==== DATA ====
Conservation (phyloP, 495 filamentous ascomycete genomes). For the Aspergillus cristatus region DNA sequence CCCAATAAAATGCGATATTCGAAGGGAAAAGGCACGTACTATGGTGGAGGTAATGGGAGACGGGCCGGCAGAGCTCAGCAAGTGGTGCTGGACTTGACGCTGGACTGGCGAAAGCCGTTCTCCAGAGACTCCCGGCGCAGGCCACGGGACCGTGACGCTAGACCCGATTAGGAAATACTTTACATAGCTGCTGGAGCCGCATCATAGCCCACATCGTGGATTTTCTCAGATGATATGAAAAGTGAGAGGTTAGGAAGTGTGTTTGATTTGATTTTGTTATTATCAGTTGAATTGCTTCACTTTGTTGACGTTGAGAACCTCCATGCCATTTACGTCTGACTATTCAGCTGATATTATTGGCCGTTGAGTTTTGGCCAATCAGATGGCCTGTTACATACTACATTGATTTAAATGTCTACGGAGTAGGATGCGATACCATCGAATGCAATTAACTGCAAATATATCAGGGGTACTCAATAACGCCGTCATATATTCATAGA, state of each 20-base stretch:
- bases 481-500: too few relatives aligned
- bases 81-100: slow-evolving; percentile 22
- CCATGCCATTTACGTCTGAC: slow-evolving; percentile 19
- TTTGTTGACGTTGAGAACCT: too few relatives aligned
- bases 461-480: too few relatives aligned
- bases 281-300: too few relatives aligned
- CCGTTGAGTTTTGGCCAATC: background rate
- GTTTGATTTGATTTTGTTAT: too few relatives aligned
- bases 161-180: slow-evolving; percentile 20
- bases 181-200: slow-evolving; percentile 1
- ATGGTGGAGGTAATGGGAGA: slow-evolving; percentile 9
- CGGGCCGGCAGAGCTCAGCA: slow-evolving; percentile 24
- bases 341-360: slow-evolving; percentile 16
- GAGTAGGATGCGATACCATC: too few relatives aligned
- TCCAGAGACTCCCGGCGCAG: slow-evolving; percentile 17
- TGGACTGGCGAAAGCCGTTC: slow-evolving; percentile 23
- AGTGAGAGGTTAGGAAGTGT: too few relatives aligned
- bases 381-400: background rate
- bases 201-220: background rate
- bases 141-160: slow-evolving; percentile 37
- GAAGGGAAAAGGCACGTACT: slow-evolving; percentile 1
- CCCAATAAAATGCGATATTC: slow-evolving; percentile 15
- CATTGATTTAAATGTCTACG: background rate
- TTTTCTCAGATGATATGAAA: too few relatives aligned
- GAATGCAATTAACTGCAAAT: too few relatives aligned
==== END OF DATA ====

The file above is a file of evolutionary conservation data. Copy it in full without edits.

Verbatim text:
Conservation (phyloP, 495 filamentous ascomycete genomes). For the Aspergillus cristatus region DNA sequence CCCAATAAAATGCGATATTCGAAGGGAAAAGGCACGTACTATGGTGGAGGTAATGGGAGACGGGCCGGCAGAGCTCAGCAAGTGGTGCTGGACTTGACGCTGGACTGGCGAAAGCCGTTCTCCAGAGACTCCCGGCGCAGGCCACGGGACCGTGACGCTAGACCCGATTAGGAAATACTTTACATAGCTGCTGGAGCCGCATCATAGCCCACATCGTGGATTTTCTCAGATGATATGAAAAGTGAGAGGTTAGGAAGTGTGTTTGATTTGATTTTGTTATTATCAGTTGAATTGCTTCACTTTGTTGACGTTGAGAACCTCCATGCCATTTACGTCTGACTATTCAGCTGATATTATTGGCCGTTGAGTTTTGGCCAATCAGATGGCCTGTTACATACTACATTGATTTAAATGTCTACGGAGTAGGATGCGATACCATCGAATGCAATTAACTGCAAATATATCAGGGGTACTCAATAACGCCGTCATATATTCATAGA, state of each 20-base stretch:
- bases 481-500: too few relatives aligned
- bases 81-100: slow-evolving; percentile 22
- CCATGCCATTTACGTCTGAC: slow-evolving; percentile 19
- TTTGTTGACGTTGAGAACCT: too few relatives aligned
- bases 461-480: too few relatives aligned
- bases 281-300: too few relatives aligned
- CCGTTGAGTTTTGGCCAATC: background rate
- GTTTGATTTGATTTTGTTAT: too few relatives aligned
- bases 161-180: slow-evolving; percentile 20
- bases 181-200: slow-evolving; percentile 1
- ATGGTGGAGGTAATGGGAGA: slow-evolving; percentile 9
- CGGGCCGGCAGAGCTCAGCA: slow-evolving; percentile 24
- bases 341-360: slow-evolving; percentile 16
- GAGTAGGATGCGATACCATC: too few relatives aligned
- TCCAGAGACTCCCGGCGCAG: slow-evolving; percentile 17
- TGGACTGGCGAAAGCCGTTC: slow-evolving; percentile 23
- AGTGAGAGGTTAGGAAGTGT: too few relatives aligned
- bases 381-400: background rate
- bases 201-220: background rate
- bases 141-160: slow-evolving; percentile 37
- GAAGGGAAAAGGCACGTACT: slow-evolving; percentile 1
- CCCAATAAAATGCGATATTC: slow-evolving; percentile 15
- CATTGATTTAAATGTCTACG: background rate
- TTTTCTCAGATGATATGAAA: too few relatives aligned
- GAATGCAATTAACTGCAAAT: too few relatives aligned